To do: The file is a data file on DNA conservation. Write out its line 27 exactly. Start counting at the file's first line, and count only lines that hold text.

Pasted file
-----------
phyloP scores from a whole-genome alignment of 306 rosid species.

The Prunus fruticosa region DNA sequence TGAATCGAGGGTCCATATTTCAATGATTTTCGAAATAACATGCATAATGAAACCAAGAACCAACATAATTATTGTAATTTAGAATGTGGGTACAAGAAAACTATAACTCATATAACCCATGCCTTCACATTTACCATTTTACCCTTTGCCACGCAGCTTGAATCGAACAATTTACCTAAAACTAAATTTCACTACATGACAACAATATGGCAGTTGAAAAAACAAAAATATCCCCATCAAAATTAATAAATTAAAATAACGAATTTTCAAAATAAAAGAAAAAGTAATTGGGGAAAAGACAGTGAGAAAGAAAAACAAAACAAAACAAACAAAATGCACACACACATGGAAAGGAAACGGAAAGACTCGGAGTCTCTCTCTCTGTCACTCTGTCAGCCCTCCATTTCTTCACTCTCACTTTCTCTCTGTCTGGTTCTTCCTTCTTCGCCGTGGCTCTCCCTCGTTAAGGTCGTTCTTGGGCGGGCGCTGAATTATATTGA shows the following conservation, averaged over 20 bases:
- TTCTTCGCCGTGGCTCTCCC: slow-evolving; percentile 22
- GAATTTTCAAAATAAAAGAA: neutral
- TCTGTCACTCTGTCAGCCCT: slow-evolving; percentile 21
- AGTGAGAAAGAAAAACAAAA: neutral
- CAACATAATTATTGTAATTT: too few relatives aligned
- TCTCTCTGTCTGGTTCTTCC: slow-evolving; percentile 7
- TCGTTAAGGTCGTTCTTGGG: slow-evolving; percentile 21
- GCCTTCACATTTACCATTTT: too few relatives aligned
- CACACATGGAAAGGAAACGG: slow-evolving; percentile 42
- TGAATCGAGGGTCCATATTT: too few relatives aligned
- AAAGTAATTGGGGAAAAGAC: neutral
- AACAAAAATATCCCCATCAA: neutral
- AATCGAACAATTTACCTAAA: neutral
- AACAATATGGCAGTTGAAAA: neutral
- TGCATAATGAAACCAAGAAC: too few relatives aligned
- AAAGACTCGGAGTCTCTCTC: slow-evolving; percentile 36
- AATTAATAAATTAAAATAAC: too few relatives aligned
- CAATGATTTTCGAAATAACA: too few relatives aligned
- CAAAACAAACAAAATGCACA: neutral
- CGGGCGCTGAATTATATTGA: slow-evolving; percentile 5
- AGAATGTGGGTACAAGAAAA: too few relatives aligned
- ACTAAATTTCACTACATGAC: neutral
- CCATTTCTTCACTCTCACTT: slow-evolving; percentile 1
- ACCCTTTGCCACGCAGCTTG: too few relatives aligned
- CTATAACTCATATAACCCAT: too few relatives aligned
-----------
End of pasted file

- CTATAACTCATATAACCCAT: too few relatives aligned